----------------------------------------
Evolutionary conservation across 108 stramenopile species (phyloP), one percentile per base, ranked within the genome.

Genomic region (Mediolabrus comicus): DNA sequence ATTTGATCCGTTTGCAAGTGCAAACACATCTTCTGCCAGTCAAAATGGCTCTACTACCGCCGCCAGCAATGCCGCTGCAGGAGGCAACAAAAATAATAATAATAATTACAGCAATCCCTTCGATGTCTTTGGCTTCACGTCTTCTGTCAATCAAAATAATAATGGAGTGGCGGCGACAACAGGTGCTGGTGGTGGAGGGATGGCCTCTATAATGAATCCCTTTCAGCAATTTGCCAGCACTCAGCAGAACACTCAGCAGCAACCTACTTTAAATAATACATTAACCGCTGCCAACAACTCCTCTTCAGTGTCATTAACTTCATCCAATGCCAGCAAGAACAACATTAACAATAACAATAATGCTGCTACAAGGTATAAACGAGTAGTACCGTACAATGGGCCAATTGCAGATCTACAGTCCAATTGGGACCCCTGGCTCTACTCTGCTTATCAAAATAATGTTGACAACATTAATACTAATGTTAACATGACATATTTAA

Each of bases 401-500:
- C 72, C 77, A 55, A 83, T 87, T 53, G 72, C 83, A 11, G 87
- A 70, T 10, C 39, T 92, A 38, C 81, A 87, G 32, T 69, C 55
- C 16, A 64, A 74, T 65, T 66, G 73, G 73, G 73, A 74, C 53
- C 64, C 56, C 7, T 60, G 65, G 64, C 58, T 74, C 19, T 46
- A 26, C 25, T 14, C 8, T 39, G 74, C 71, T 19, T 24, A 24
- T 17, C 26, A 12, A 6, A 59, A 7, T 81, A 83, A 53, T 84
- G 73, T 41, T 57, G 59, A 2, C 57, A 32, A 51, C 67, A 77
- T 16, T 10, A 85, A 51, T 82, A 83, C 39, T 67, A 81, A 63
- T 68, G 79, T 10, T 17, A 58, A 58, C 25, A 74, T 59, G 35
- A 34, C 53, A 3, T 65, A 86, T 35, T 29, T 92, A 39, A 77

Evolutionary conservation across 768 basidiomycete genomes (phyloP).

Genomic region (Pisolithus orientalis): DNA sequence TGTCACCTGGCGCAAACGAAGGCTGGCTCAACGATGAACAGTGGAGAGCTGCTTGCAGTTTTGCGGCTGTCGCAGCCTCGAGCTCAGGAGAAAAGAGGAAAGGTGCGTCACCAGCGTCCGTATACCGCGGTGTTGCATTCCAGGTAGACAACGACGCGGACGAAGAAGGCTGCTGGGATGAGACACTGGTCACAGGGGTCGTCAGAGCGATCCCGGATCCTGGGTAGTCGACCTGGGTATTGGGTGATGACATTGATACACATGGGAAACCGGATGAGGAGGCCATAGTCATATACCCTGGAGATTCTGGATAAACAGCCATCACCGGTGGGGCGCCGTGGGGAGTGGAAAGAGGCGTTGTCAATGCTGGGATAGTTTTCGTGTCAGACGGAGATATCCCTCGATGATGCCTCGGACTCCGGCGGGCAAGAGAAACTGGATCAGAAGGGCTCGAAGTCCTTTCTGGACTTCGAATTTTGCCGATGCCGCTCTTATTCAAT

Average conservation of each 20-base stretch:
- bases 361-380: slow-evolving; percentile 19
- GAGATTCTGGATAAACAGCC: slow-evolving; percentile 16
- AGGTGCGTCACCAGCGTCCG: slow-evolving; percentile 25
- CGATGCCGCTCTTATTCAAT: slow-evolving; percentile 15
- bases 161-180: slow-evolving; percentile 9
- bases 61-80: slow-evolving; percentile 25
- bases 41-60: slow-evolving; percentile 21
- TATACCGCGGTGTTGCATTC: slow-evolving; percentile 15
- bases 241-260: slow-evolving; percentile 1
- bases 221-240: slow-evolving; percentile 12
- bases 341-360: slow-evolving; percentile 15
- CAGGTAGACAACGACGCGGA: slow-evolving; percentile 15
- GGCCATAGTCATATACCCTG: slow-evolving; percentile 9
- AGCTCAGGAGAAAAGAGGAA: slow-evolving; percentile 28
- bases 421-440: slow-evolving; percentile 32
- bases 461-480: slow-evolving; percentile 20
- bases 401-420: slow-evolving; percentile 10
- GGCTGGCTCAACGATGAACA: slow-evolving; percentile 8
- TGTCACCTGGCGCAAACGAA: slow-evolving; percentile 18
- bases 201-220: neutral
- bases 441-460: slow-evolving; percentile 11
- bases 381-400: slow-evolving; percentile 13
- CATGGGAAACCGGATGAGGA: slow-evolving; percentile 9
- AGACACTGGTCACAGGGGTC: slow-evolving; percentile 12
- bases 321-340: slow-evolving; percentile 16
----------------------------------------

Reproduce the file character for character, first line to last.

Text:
Evolutionary conservation across 108 stramenopile species (phyloP), one percentile per base, ranked within the genome.

Genomic region (Mediolabrus comicus): DNA sequence ATTTGATCCGTTTGCAAGTGCAAACACATCTTCTGCCAGTCAAAATGGCTCTACTACCGCCGCCAGCAATGCCGCTGCAGGAGGCAACAAAAATAATAATAATAATTACAGCAATCCCTTCGATGTCTTTGGCTTCACGTCTTCTGTCAATCAAAATAATAATGGAGTGGCGGCGACAACAGGTGCTGGTGGTGGAGGGATGGCCTCTATAATGAATCCCTTTCAGCAATTTGCCAGCACTCAGCAGAACACTCAGCAGCAACCTACTTTAAATAATACATTAACCGCTGCCAACAACTCCTCTTCAGTGTCATTAACTTCATCCAATGCCAGCAAGAACAACATTAACAATAACAATAATGCTGCTACAAGGTATAAACGAGTAGTACCGTACAATGGGCCAATTGCAGATCTACAGTCCAATTGGGACCCCTGGCTCTACTCTGCTTATCAAAATAATGTTGACAACATTAATACTAATGTTAACATGACATATTTAA

Each of bases 401-500:
- C 72, C 77, A 55, A 83, T 87, T 53, G 72, C 83, A 11, G 87
- A 70, T 10, C 39, T 92, A 38, C 81, A 87, G 32, T 69, C 55
- C 16, A 64, A 74, T 65, T 66, G 73, G 73, G 73, A 74, C 53
- C 64, C 56, C 7, T 60, G 65, G 64, C 58, T 74, C 19, T 46
- A 26, C 25, T 14, C 8, T 39, G 74, C 71, T 19, T 24, A 24
- T 17, C 26, A 12, A 6, A 59, A 7, T 81, A 83, A 53, T 84
- G 73, T 41, T 57, G 59, A 2, C 57, A 32, A 51, C 67, A 77
- T 16, T 10, A 85, A 51, T 82, A 83, C 39, T 67, A 81, A 63
- T 68, G 79, T 10, T 17, A 58, A 58, C 25, A 74, T 59, G 35
- A 34, C 53, A 3, T 65, A 86, T 35, T 29, T 92, A 39, A 77

Evolutionary conservation across 768 basidiomycete genomes (phyloP).

Genomic region (Pisolithus orientalis): DNA sequence TGTCACCTGGCGCAAACGAAGGCTGGCTCAACGATGAACAGTGGAGAGCTGCTTGCAGTTTTGCGGCTGTCGCAGCCTCGAGCTCAGGAGAAAAGAGGAAAGGTGCGTCACCAGCGTCCGTATACCGCGGTGTTGCATTCCAGGTAGACAACGACGCGGACGAAGAAGGCTGCTGGGATGAGACACTGGTCACAGGGGTCGTCAGAGCGATCCCGGATCCTGGGTAGTCGACCTGGGTATTGGGTGATGACATTGATACACATGGGAAACCGGATGAGGAGGCCATAGTCATATACCCTGGAGATTCTGGATAAACAGCCATCACCGGTGGGGCGCCGTGGGGAGTGGAAAGAGGCGTTGTCAATGCTGGGATAGTTTTCGTGTCAGACGGAGATATCCCTCGATGATGCCTCGGACTCCGGCGGGCAAGAGAAACTGGATCAGAAGGGCTCGAAGTCCTTTCTGGACTTCGAATTTTGCCGATGCCGCTCTTATTCAAT

Average conservation of each 20-base stretch:
- bases 361-380: slow-evolving; percentile 19
- GAGATTCTGGATAAACAGCC: slow-evolving; percentile 16
- AGGTGCGTCACCAGCGTCCG: slow-evolving; percentile 25
- CGATGCCGCTCTTATTCAAT: slow-evolving; percentile 15
- bases 161-180: slow-evolving; percentile 9
- bases 61-80: slow-evolving; percentile 25
- bases 41-60: slow-evolving; percentile 21
- TATACCGCGGTGTTGCATTC: slow-evolving; percentile 15
- bases 241-260: slow-evolving; percentile 1
- bases 221-240: slow-evolving; percentile 12
- bases 341-360: slow-evolving; percentile 15
- CAGGTAGACAACGACGCGGA: slow-evolving; percentile 15
- GGCCATAGTCATATACCCTG: slow-evolving; percentile 9
- AGCTCAGGAGAAAAGAGGAA: slow-evolving; percentile 28
- bases 421-440: slow-evolving; percentile 32
- bases 461-480: slow-evolving; percentile 20
- bases 401-420: slow-evolving; percentile 10
- GGCTGGCTCAACGATGAACA: slow-evolving; percentile 8
- TGTCACCTGGCGCAAACGAA: slow-evolving; percentile 18
- bases 201-220: neutral
- bases 441-460: slow-evolving; percentile 11
- bases 381-400: slow-evolving; percentile 13
- CATGGGAAACCGGATGAGGA: slow-evolving; percentile 9
- AGACACTGGTCACAGGGGTC: slow-evolving; percentile 12
- bases 321-340: slow-evolving; percentile 16